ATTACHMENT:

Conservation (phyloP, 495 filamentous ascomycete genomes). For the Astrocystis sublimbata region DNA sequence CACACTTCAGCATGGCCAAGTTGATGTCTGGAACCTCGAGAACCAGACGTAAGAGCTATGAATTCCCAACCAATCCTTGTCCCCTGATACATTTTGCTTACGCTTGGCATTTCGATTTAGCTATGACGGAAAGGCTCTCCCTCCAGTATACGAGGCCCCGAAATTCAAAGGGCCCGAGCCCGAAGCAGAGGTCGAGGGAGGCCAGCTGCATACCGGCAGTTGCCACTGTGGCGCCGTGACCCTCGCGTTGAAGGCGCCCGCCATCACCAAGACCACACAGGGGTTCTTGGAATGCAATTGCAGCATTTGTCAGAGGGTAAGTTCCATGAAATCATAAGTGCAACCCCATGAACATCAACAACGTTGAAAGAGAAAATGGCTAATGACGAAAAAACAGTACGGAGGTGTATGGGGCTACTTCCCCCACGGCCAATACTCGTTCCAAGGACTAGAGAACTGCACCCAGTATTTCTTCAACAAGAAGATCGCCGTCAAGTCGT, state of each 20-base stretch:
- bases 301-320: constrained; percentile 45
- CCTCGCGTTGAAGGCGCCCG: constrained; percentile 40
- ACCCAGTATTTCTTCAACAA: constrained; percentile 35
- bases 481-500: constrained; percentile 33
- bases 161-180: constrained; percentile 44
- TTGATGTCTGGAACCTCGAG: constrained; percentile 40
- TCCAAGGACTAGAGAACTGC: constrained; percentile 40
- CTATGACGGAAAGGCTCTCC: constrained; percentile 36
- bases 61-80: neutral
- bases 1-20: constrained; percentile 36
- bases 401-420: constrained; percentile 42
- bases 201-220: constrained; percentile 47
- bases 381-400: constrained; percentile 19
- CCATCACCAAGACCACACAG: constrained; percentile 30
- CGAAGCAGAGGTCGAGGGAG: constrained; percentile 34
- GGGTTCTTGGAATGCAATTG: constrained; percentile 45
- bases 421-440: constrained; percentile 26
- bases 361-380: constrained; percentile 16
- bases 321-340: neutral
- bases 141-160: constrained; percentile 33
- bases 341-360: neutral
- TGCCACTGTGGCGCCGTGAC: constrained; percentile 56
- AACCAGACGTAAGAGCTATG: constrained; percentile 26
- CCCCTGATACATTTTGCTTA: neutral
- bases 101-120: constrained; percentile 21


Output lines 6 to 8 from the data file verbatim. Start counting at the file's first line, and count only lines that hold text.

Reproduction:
- bases 161-180: constrained; percentile 44
- TTGATGTCTGGAACCTCGAG: constrained; percentile 40
- TCCAAGGACTAGAGAACTGC: constrained; percentile 40